High-end talent needed to en­hance busi­ness ven­tures over­seas

China Daily (Canada) - - CHINA - By WU JIAO and ZHANG YUNBI

Chi­nese en­ter­prises “des­per­ately need” a large num­ber of busi­ness and man­age­rial tal­ents for re­al­iz­ing their “Go­ing Global” strate­gies, Wan Jifei, chair­man of the China Coun­cil for the Pro­mo­tion of In­ter­na­tional Trade, said on Thurs­day.

And cul­ti­va­tion of high­end, in­ter­dis­ci­pli­nary man­age­rial tal­ents re­quires a stronger boost from both the govern­ment and businesses, Wan, also a se­nior po­lit­i­cal ad­viser, told China Daily on the side­lines of the on­go­ing an­nual two ses­sions.

Wan, a mem­ber of the Stand­ing Com­mit­tee of the CPPCC Na­tional Com­mit­tee, made the re­marks at a time when a grow­ing num­ber of Chi­nese busi­ness own­ers are faced with loom­ing chal­lenges as they are tap­ping into over­seas mar­kets.

The topic has be­come a hot is­sue as law­mak­ers and po­lit­i­cal ad­vis­ers gather in Bei­jing.

In the Govern­ment Work Re­port de­liv­ered to the top leg­isla­tive body on Wed­nes­day, Pre­mier Li Ke­qiang un­der­lined the ne­ces­sity of lift­ing the com­pe­tence of Chi­nese busi­ness in­vest­ing abroad.

As the head of China’s leading agency for eco­nomic ex­changes and co­op­er­a­tion with over­seas coun­tries, Wan said the top chal­lenges that have slowed Chi­nese firms abroad are the lack of qual­i­fied busi­ness and man­age­rial em­ploy­ees, stum­bling blocks in le­gal af­fairs and dif­fi­cult ac­cess to visas.

Last year, Chi­nese in­vestors con­ducted di­rect in­vest­ment in 156 coun­tries or re­gions world­wide, with 5,090 en­ter­prises abroad, ac­cord­ing to the Min­istry of Com­merce.

“Al­though the businesses ex­pand­ing over­seas en­joy a con­sid­er­able num­ber of projects and fast-paced de­vel­op­ment, the num­ber and the qual­ity of man­age­rial em­ploy­ees are still lag­ging be­hind their de­mands,” Wan said.

The coun­try’s to­tal in­vest­ment in over­seas non-fi­nan­cial sec­tors in­creased 16.8 per­cent year-on-year to $90.17 bil­lion last year. The amount of the coun­try’s over­seas in­vest­ment is ex­pected to out­num­ber its for­eign di­rect in­vest­ment in­flow in 2015 or 2016.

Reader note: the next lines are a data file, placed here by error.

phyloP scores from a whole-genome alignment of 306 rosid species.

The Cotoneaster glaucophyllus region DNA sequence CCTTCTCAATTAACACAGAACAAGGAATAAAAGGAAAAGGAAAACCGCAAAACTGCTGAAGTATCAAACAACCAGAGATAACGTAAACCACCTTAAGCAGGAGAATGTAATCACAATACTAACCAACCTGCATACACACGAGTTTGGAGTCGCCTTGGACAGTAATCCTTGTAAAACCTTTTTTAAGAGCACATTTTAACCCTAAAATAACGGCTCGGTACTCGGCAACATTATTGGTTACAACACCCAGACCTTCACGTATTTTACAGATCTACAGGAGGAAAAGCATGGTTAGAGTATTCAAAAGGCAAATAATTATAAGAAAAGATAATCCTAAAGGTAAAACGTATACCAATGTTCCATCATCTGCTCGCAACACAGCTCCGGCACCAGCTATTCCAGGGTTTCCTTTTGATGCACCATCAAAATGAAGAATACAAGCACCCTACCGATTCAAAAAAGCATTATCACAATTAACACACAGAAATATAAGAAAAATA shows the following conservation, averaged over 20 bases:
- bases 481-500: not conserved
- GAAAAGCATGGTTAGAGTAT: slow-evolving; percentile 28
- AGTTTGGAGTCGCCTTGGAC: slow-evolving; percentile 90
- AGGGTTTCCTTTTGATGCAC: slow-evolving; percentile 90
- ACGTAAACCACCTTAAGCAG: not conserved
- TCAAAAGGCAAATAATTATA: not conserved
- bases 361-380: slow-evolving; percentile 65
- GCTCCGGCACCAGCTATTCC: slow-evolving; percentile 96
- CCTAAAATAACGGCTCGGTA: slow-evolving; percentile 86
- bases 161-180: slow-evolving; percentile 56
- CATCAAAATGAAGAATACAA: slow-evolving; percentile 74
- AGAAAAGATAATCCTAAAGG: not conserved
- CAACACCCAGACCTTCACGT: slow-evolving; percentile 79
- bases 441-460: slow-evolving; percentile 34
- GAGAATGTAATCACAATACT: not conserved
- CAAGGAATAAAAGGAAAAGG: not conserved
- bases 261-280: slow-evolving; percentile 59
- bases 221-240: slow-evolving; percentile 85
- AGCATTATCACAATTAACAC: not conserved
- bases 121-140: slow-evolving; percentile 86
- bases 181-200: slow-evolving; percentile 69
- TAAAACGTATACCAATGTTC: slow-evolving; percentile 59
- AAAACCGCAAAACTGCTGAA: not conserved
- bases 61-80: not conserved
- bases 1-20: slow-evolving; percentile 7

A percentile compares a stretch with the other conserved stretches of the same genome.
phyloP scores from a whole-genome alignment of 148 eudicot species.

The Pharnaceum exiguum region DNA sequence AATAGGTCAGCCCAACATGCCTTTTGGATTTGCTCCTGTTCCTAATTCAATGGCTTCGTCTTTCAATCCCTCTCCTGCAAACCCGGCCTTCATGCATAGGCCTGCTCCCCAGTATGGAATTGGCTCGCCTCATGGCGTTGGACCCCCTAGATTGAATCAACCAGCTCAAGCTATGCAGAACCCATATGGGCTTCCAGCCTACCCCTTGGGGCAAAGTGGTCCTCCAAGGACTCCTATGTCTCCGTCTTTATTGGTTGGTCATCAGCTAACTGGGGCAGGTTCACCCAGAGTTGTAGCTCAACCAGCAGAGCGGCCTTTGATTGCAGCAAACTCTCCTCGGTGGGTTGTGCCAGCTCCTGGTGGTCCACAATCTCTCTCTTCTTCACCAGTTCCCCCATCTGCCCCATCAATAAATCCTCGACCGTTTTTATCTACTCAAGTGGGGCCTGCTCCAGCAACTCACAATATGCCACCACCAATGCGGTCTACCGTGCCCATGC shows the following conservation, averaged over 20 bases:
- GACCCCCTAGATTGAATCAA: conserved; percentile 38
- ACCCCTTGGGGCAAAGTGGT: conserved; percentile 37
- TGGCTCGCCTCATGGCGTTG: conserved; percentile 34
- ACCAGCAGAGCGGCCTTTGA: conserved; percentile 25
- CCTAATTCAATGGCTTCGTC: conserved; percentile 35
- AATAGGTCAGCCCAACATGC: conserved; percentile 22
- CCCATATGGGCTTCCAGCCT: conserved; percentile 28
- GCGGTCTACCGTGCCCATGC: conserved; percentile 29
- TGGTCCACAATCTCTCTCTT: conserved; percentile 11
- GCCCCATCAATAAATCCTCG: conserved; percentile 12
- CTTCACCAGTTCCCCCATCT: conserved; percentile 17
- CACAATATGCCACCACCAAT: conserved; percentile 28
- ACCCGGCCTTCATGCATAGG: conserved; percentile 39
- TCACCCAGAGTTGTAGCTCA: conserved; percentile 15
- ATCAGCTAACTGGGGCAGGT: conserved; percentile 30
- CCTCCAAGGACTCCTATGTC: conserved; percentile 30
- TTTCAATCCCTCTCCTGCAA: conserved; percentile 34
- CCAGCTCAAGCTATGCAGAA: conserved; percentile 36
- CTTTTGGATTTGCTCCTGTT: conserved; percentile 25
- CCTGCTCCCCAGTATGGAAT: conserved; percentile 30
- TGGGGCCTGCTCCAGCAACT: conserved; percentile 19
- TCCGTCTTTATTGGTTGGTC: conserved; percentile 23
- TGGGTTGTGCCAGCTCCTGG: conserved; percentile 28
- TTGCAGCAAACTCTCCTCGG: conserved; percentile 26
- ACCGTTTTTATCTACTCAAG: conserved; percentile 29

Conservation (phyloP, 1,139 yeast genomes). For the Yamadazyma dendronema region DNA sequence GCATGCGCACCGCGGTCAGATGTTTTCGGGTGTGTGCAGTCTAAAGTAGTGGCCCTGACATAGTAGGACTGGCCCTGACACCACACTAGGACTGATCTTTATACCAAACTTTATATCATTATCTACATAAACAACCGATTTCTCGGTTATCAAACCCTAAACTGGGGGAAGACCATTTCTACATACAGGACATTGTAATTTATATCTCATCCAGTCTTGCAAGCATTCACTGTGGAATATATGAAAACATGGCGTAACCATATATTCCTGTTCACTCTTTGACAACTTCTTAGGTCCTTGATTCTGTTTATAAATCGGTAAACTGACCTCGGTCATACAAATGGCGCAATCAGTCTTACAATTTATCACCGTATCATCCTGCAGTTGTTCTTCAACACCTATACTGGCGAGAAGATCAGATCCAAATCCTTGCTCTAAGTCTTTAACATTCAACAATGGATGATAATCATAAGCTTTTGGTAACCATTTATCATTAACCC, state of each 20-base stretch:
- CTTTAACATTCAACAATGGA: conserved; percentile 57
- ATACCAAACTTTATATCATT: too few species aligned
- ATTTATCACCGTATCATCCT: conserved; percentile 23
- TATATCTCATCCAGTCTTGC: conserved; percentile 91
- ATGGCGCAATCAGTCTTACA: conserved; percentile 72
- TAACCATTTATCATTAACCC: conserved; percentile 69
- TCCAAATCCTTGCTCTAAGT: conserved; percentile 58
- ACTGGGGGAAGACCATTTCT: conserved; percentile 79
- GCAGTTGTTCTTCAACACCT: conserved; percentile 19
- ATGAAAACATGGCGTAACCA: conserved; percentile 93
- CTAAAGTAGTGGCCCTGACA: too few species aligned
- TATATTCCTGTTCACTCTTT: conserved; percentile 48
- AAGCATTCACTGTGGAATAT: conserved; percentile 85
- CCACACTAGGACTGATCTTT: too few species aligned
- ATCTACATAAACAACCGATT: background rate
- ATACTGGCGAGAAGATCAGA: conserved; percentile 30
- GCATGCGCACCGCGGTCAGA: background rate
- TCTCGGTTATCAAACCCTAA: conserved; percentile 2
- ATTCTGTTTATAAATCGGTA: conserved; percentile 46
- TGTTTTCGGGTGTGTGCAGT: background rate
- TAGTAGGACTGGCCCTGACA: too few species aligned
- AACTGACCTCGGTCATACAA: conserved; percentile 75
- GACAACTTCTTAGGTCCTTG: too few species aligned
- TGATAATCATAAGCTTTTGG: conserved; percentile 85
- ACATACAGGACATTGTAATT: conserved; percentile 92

In Wan’s view, a daunt­ing short­age re­mains among the tal­ents who are “fa­mil­iar with the chang­ing mar­ket, lo­cal laws and reg­u­la­tions as well as out­bound fi­nan­cial mar­ket cir­cum­stances” as our com­pa­nies are en­ter­ing the global mar­ket quite late and lack talent re­serves and ex­pe­ri­ence.

One so­lu­tion is to strengthen the train­ing of in­ter­dis­ci­pli­nary tal­ents that are in­tended for the “Go­ing Global” strat­egy, he said.

Wan also sug­gested that busi­ness own­ers should also get well pre­pared in out­bound reg­u­la­tions, in­ter­na­tional prac­tices and com­mon rules, as well as cul­tural in­te­gra­tion to avoid le­gal and cul­tural risks.

Only by do­ing so, “they may over­come dif­fi­cul­ties posed by their in­ex­pe­ri­ence in the busi­ness”, he said.

On the visa front, Chi­nese en­ter­prises have also met chal­lenges be­cause some na­tions have im­posed high thresh­olds on their work­ing visa ap­pli­ca­tions to pri­or­i­tize do­mes­tic em­ploy­ment.

Wan noted that while he has fre­quently rec­on­ciled with rel­e­vant for­eign of­fi­cials to elim­i­nate stum­bling blocks in spe­cific visa cases, the prob­lem will be there in the long term and re­quires joint ef­forts by the govern­ment and the busi­ness cir­cles.

In an­other de­vel­op­ment, as pri­vate en­ter­prises in China are gath­er­ing mo­men­tum in the “Go­ing Global” ini­tia­tive, pro­vid­ing them sup­port will be a key task for the coun­cil, ac­cord­ing to Wan.

Last year, pri­vate firms for the first time took in more than half of China’s over­all out­bound di­rect in­vest­ment.

Fig­ures also show that the Chi­nese pri­vate businesses ac­count for 76 per­cent of the coun­try’s di­rect in­vest­ment in the United States, cov­er­ing 90 per­cent of the rel­e­vant projects.

When in­vest­ing abroad, “a flex­i­ble par­a­digm of op­er­at­ing and man­ag­ing as well as a sen­si­tive and quick re­sponse to mar­ket sig­nals” are among the strengths of the Chi­nese pri­vate com­pa­nies, es­pe­cially in those projects lo­cated in re­mote ar­eas, Wan said.

But pri­vate businesses are also wor­ried about a range of bot­tle­necks in terms of cap­i­tal strengths and risk-re­sis­tance ca­pac­ity, in­clud­ing their in­fe­ri­or­ity in fi­nanc­ing, in­for­ma­tion gath­er­ing and talent re­serves, he said.

Help­ing the com­pa­nies with their “Go­ing Global” strate­gies is an im­por­tant on­go­ing mis­sion of Wan’s coun­cil.

The or­ga­ni­za­tion will “strengthen sup­port and ser­vice” for fa­cil­i­tat­ing Chi­nese pri­vate businesses’ plans to tap into over­seas mar­kets, Wan said. Con­tact the writer at wu­jiao@ chi­nadaily.com.cn

Wan Jifei,

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